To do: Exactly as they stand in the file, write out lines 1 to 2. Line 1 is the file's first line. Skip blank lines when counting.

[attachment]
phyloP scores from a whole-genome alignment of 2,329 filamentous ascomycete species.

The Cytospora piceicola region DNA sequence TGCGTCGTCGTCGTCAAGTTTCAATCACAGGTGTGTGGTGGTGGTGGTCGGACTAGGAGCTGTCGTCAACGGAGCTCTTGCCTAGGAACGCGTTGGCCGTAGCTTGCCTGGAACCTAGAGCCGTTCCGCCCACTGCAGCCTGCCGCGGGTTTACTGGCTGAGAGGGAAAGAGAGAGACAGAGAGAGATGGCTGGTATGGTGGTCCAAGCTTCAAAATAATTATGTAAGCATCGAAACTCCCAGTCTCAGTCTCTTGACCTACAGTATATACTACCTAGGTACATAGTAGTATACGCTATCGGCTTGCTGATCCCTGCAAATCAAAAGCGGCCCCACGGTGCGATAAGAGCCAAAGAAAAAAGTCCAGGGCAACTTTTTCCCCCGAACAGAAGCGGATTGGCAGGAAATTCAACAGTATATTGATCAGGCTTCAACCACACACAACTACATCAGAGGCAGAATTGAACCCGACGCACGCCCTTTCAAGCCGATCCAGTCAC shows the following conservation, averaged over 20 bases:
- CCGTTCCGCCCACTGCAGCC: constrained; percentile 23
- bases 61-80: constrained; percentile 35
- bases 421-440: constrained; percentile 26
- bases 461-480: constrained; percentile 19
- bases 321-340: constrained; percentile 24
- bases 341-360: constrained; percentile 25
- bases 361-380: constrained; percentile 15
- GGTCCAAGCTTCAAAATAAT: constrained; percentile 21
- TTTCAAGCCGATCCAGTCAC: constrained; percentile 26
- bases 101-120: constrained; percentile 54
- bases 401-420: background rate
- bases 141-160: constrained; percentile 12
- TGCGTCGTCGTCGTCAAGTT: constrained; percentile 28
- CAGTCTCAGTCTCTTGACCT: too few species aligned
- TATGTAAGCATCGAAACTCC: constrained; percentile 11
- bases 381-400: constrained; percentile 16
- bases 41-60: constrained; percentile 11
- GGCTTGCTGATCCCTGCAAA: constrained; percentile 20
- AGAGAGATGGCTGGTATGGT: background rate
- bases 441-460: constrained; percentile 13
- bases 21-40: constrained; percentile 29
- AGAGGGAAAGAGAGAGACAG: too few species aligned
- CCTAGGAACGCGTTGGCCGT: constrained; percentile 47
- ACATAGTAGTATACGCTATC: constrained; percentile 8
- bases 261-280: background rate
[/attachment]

phyloP scores from a whole-genome alignment of 2,329 filamentous ascomycete species.

The Cytospora piceicola region DNA sequence TGCGTCGTCGTCGTCAAGTTTCAATCACAGGTGTGTGGTGGTGGTGGTCGGACTAGGAGCTGTCGTCAACGGAGCTCTTGCCTAGGAACGCGTTGGCCGTAGCTTGCCTGGAACCTAGAGCCGTTCCGCCCACTGCAGCCTGCCGCGGGTTTACTGGCTGAGAGGGAAAGAGAGAGACAGAGAGAGATGGCTGGTATGGTGGTCCAAGCTTCAAAATAATTATGTAAGCATCGAAACTCCCAGTCTCAGTCTCTTGACCTACAGTATATACTACCTAGGTACATAGTAGTATACGCTATCGGCTTGCTGATCCCTGCAAATCAAAAGCGGCCCCACGGTGCGATAAGAGCCAAAGAAAAAAGTCCAGGGCAACTTTTTCCCCCGAACAGAAGCGGATTGGCAGGAAATTCAACAGTATATTGATCAGGCTTCAACCACACACAACTACATCAGAGGCAGAATTGAACCCGACGCACGCCCTTTCAAGCCGATCCAGTCAC shows the following conservation, averaged over 20 bases: